Member States will almost certainly implement some form of registration of those granted temporary protection. They will not only want to monitor the numbers of people they are protecting but are also required to provide each displaced person a residence permit of some description (Article 8 TPD). Finally, all Member States will surely screen those to be granted temporary protection for security purposes, as they are able to exclude particular individuals on those grounds whilst still respecting the principle of proportionality (Article 28 TPD).

Temporary protection rights

The rights granted under temporary protection are set out in the TPD. Member States are required to provide a basis in national law for immediate protection for one year (Article 4(1) TPD). Member States must provide a right to stay (evidenced through a document or something equivalent), a minimum set of social and welfare rights, the right to work and access to education for minors. There are also provisions on family reunification (Articles 8-16 TPD). The combination of the TPD and the implementing Decision should override any faulty national implementation or national measures that provide fewer or lesser protections.

Sharing the burden

The TPD provides minimal prescription of how the burden of the mass influx is to be shared amongst Member States other than, under Article 25, Member States ‘shall receive [beneficiaries] in a spirit of solidarity’. This is a point of a tension and weakness given the lack of a mechanism for obligations to hard numbers, and, until now, the EU’s lack of unity. The implementing Decision has addressed this key issue.

The implementing Decision uses neither the flawed Dublin rules (under which the frontline states bear the burden) nor a quota system but gives temporary protection beneficiaries the right to choose the asylum state. The EU’s reasoning is that many – maybe even half of the Ukrainians fleeing – have family connections in the EU and will be housed and supported by them (see recital 6 of the Decision). That being so, the EU projects between 2.5 and 6.5 million displaced persons but also states that the current reported spare capacity in the EU is only 310,000 asylum spaces (see recitals 6 and 20 of the Decision). While this is presented as a conservative figure, it is an indication of the huge pressure that some states will come under. This will become a point of contention as there are likely to be significant imbalances between Member States even if they are eligible for financial aid under Article 24 TPD.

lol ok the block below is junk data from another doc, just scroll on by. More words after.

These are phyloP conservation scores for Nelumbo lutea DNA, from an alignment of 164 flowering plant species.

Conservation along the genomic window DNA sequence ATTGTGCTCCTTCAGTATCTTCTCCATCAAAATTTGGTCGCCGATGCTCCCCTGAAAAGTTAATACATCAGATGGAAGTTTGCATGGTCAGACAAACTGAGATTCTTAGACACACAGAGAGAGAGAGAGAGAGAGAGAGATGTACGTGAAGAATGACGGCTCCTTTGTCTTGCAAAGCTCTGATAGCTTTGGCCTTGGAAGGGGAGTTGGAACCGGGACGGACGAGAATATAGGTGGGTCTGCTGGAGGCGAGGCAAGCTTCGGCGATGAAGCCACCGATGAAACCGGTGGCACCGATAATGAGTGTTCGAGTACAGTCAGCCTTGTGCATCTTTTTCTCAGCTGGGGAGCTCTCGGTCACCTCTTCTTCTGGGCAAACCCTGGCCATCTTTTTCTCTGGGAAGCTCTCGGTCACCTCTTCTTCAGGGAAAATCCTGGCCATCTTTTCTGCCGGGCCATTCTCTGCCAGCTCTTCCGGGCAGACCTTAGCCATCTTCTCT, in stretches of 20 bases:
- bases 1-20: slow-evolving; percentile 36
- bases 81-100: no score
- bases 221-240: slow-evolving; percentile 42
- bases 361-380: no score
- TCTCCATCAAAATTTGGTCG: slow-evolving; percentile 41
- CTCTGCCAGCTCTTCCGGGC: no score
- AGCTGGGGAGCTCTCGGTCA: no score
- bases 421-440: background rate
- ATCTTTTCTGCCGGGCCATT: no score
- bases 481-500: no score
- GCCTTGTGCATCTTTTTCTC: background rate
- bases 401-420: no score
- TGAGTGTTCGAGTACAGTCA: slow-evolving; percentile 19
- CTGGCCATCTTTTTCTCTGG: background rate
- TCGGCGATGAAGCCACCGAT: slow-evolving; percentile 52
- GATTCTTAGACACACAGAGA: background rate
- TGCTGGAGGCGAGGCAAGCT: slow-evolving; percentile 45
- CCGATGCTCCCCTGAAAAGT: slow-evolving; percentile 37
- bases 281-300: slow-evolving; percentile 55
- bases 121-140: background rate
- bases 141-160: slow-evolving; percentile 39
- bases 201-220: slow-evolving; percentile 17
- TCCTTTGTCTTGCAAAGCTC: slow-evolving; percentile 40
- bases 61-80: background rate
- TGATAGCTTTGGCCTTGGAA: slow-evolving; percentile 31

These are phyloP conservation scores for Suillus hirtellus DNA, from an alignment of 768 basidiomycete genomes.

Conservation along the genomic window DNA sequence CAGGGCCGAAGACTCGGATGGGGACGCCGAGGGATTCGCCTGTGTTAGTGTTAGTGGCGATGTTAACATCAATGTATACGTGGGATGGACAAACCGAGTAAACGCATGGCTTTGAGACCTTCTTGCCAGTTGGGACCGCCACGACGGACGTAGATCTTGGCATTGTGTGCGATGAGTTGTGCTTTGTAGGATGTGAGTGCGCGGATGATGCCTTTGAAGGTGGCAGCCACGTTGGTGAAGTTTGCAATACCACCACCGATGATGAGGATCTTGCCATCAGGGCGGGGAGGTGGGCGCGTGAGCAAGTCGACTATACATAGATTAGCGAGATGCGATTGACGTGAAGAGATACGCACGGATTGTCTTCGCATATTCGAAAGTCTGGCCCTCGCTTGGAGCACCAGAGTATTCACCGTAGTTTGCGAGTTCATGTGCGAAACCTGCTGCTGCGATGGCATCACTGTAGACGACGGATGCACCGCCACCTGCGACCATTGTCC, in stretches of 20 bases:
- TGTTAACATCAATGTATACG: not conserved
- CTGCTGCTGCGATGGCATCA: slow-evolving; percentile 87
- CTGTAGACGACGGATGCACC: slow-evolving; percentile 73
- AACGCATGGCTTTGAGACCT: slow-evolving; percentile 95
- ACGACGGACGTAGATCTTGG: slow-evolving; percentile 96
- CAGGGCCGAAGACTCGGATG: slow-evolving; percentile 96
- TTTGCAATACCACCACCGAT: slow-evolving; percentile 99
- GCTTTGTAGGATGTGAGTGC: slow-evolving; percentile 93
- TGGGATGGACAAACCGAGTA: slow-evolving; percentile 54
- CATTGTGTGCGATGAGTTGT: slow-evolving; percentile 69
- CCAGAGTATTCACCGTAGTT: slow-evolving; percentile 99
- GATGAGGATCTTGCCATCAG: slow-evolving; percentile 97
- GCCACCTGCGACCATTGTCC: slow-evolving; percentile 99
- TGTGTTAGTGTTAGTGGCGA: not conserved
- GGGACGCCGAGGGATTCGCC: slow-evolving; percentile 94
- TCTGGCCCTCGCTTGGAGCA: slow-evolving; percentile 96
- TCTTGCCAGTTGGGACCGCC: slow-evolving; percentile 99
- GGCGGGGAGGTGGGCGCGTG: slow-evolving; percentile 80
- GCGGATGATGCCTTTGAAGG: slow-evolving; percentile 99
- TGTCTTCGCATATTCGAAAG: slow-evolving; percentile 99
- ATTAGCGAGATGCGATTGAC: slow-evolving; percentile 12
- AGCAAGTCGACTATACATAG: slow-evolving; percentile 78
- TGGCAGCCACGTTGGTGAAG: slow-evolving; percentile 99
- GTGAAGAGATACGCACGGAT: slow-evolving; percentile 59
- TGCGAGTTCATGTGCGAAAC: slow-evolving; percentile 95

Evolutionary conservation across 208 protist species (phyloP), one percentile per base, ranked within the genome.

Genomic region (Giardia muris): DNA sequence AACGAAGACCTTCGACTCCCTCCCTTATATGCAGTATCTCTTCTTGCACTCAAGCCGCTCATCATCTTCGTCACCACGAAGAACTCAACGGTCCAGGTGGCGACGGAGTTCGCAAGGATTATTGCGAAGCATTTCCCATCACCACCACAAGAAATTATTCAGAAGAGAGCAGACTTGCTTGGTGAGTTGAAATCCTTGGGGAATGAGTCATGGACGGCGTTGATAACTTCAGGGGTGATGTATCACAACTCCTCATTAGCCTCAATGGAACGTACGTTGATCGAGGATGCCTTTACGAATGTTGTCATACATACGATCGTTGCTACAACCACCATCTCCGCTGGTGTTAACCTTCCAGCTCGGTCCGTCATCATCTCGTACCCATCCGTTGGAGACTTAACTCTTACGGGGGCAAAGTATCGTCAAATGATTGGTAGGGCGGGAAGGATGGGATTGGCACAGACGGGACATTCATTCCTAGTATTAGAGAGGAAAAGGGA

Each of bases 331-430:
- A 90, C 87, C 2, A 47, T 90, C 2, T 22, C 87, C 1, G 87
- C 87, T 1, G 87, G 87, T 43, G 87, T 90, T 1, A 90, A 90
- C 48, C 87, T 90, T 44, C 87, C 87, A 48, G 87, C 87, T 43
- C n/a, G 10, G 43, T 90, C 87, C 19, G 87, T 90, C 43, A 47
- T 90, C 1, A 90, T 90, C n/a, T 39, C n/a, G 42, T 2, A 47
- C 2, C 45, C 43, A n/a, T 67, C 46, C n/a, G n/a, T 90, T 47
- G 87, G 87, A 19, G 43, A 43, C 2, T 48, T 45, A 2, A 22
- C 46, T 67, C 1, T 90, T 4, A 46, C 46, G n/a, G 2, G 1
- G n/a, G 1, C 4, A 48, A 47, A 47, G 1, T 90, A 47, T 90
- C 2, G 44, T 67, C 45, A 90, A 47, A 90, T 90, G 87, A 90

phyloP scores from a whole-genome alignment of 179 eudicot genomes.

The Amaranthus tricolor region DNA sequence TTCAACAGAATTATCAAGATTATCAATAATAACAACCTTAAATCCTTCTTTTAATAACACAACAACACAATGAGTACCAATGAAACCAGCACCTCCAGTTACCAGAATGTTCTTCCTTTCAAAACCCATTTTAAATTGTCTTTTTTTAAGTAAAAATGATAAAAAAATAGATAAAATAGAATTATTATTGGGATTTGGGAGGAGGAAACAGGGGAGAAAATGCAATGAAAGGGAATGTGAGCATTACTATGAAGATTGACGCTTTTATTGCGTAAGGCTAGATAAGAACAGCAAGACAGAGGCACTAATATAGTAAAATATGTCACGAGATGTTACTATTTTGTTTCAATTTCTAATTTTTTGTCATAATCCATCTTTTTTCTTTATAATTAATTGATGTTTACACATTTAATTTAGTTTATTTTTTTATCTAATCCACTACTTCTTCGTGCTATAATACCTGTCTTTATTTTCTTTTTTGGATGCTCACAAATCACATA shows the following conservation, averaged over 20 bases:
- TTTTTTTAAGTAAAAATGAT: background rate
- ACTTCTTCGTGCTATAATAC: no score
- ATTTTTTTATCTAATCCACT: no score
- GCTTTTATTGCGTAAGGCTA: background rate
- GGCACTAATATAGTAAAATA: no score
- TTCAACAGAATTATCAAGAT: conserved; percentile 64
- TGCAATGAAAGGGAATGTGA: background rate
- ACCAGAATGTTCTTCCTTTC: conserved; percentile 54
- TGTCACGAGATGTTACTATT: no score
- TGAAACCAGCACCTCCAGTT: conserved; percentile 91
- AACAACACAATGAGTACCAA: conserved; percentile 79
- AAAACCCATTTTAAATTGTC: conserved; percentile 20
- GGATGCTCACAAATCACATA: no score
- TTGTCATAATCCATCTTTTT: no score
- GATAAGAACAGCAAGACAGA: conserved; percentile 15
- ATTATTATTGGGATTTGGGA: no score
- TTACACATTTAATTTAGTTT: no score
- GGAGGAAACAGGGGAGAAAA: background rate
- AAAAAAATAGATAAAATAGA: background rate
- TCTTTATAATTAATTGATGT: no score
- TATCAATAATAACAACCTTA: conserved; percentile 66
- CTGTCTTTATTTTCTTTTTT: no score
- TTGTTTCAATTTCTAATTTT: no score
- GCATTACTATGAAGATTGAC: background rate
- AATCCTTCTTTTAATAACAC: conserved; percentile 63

The timeline

In the first instance, the TPD requires all EU states to grant a basis for residence for twelve months. Thereafter, there is the possibility of agreeing to extensions up to a total period of three years (Article 4 TPD).

The hope will be that, within a short time, Ukrainians will be able to return to their home country in safety. If the conflict ends rapidly, the Council could even vote to end the provision of temporary protection before the end of twelve months (Article 6 TPD).

The unsaid premise of temporary protection is that with the passage of time, refugees return home. If this does not happen or not quickly enough, as the shock and emotion subside, and assuming this conflict is not the beginning of something unimaginable, we are likely to see the resumption of squabbles about where responsibility should lie and end. The TPD recognises the right of the beneficiaries of temporary protection to apply for asylum on an individual basis (Article 17 TPD). EU projections are that there could be over three million applications for asylum (see recital 6 of the Decision). The overburdened Member States may resist this, first, by suspending the asylum application (this may be possible under Article 19 TPD) and, later, some may simply resist their full obligations under international refugee law. At the end of temporary protection period, national immigration measures apply and the right to ‘enforced return’ is recognised under Article 22 TPD. The circumstances to effect this while remaining on the right side of international law would, however, be legally and administratively challenging.